Natives were very poor and anxious to trade with these new-comers.
Continuing Cartier Explores Canada,
our selection from The History of Canada under French Regime by Henry H. Miles published in 1881. The selection is presented in seven» easy 5 minute installments. For works benefiting from the latest research see the “More information” section at the bottom of these pages.
Previously in Cartier Explores Canada.
Place: Canadian Coast
Early in July, Cartier found that he was in a considerable bay, which he named “La Baie des Chaleurs.” He continued to employ his boats in the examination of the smaller inlets and mouths of the rivers flowing into the bay, hoping that an opening might be discovered similar to that by which, a month before, he had passed round the north of Newfoundland into the gulf. After the 16th the weather was boisterous, and the ships were anchored for shelter close to the shore several days. During this time the savages came there to fish for mackerel, which were abundant, and held friendly intercourse with Cartier and his people. They were very poor and miserably clad in old skins, and sang and danced to testify their pleasure on receiving the presents which the French distributed among them.
Sailing eastward and northward, the vessels next passed along the coast of Gaspe, upon which the French landed and held intercourse with the natives. Cartier resolved to take formal possession of the country, and to indicate, in a conspicuous manner, that he did so in the name of the King, his master, and in the interests of religion. With these objects in view, on Friday, July 24th, a huge wooden cross, thirty feet in height, was constructed, and was raised with much ceremony, in sight of many of the Indians, close to the entrance of the harbor; three fleurs-de-lys being carved under the cross, and an inscription, “Vive le Roy de France.” The French formed a circle on their knees around it, and made signs to attract the attention of the savages, pointing up to the heavens, “as if to show that by the cross came their redemption.” These ceremonies being ended, Cartier and his people went on board, followed from the shore by many of the Indians. Among these the principal chief, with his brother and three sons, in one canoe, came near Cartier’s ship. He made an oration, in course of which he pointed toward the high cross, and then to the surrounding territory, as much as to say that it all belonged to him, and that the French ought not to have planted it there without his permission. The sight of hatchets and knives displayed before him, in such a manner as to show a desire to trade with him, made him approach nearer, and, at the same time, several sailors, entering his canoe, easily induced him and his companions to pass into the ship. Cartier, by signs, endeavored to persuade the chief that the cross had been erected as a beacon to mark the way into the harbor; that he would revisit the place and bring hatchets, knives, and other things made of iron, and that he desired the friendship of his people. Food and drink were offered, of which they partook freely, when Cartier made known to the chief his wish to take two of his sons away with him for a time. The chief and his sons appear to have readily assented. The young men at once put on colored garments, supplied by Cartier, throwing out their old clothing to others near the ship. The chief, with his brother and remaining son, were then dismissed with presents. About midday, however, just as the ships were about to move farther from shore, six canoes, full of Indians, came to them, bringing presents of fish, and to enable the friends of the chief’s sons to bid them adieu. Cartier took occasion to enjoin upon the savages the necessity of guarding the cross which had been erected, upon which the Indians replied in unintelligible language. Next day, July 25th, the vessels left the harbor with a fair wind, making sail northward to 50° latitude. It was intended to prosecute the voyage farther westward, if possible; but adverse winds, and the appearance of the distant headlands, discouraged Cartier’s hopes so much that on Wednesday, August 5th, after taking counsel with his officers and pilots, he decided that it was not safe to attempt more that season. The little squadron, therefore, bore off toward the east and northeast, and made Blanc Sablon on the 9th. Continuing thence their passage into the Atlantic, they were favored with fair winds, which carried them to the middle of the ocean, between Newfoundland and Bretagne. They then encountered storms and adverse winds, respecting which Cartier piously remarks: “We suffered and endured these with the aid of God, and after that we had good weather and arrived at the harbor of St. Malo, whence we had set out, on September 5, 1534.” Thus ended Jacques Cartier’s first voyage to Canada. As a French-Canadian historian of Canada has observed, this first expedition was not “sterile in results”; for, in addition to the other notable incidents of the voyage, the two natives whom he carried with him to France are understood to have been the first to inform him of the existence of the great river St. Lawrence, which he was destined to discover the following year.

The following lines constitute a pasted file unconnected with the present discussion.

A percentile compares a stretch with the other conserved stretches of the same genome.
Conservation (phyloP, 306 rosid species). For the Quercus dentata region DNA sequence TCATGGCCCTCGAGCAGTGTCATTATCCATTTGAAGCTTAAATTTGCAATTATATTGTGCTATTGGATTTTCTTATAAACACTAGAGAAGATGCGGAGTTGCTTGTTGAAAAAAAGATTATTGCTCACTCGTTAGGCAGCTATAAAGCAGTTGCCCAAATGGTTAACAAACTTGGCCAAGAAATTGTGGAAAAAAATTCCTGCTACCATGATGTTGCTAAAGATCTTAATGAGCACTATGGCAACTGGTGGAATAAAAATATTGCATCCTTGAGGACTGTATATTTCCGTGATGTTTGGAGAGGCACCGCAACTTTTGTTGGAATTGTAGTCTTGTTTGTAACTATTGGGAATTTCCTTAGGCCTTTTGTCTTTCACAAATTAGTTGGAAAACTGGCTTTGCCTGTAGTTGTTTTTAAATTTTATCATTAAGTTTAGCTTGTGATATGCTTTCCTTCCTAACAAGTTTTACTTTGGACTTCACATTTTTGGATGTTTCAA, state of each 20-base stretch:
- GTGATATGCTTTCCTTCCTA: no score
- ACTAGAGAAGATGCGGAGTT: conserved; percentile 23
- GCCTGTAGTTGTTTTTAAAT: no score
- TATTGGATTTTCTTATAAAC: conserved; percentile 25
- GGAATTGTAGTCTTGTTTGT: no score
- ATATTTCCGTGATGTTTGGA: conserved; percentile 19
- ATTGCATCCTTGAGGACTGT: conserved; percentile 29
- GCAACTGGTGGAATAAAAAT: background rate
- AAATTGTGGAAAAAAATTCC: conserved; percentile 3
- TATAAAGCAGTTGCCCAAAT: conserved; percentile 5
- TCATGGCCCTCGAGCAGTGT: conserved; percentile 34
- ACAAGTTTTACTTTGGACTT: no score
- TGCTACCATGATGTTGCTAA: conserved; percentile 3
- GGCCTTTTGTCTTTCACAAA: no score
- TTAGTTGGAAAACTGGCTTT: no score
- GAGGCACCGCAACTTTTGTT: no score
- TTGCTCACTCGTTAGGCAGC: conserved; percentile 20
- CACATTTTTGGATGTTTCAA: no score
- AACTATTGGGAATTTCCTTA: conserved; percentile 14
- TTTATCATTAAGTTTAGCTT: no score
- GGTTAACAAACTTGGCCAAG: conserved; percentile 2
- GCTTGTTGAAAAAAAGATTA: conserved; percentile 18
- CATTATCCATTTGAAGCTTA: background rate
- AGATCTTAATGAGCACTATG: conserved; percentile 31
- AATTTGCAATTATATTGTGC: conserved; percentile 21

It is not certainly known how nearly he advanced to the mouth of that river on his passage from Gaspe Bay. But it is believed that he passed round the western point of Anticosti, subsequently named by him Isle de l’Assumption, and that he then turned to the east, leaving behind the entrance into the great river, which he then supposed to be an extensive bay, and, coasting along the shore of Labrador, came to the river Natachquoin, near Mount Joli, whence, as already stated, he passed eastward and northward to Blanc Sablon.
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